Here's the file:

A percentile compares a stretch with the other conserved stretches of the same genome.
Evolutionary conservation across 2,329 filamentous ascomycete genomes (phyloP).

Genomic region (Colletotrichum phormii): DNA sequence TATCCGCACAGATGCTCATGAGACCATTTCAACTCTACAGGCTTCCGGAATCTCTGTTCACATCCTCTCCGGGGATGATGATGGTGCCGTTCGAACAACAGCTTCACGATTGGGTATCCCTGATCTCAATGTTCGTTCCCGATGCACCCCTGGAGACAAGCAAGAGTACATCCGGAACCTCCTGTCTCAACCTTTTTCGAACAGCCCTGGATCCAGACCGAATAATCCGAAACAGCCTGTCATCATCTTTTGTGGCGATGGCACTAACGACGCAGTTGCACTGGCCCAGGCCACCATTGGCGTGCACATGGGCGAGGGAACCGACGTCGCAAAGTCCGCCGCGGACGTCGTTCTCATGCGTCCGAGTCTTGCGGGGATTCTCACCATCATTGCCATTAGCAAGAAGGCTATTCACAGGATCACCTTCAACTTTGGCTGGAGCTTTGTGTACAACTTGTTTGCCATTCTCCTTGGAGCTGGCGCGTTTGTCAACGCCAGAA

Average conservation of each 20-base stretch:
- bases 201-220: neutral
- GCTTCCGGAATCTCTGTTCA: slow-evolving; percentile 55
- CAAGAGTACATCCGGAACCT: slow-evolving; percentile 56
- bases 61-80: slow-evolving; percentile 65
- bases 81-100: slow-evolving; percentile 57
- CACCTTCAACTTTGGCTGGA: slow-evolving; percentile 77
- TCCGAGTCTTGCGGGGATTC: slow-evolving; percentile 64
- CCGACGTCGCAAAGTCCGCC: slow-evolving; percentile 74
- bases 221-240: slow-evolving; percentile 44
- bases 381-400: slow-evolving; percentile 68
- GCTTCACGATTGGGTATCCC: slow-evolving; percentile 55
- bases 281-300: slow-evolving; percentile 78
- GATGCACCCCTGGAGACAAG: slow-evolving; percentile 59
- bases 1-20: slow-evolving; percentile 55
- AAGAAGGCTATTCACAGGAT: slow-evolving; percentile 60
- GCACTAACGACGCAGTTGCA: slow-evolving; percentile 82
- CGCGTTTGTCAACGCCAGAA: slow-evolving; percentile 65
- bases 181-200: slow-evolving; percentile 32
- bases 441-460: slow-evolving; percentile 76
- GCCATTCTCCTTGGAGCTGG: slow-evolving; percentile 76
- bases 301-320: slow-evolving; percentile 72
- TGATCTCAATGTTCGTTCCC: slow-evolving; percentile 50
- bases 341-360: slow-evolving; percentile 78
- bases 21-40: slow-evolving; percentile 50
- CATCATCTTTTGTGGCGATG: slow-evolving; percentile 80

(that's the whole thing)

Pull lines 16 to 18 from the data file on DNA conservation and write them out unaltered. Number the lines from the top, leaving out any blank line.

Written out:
- bases 281-300: slow-evolving; percentile 78
- GATGCACCCCTGGAGACAAG: slow-evolving; percentile 59
- bases 1-20: slow-evolving; percentile 55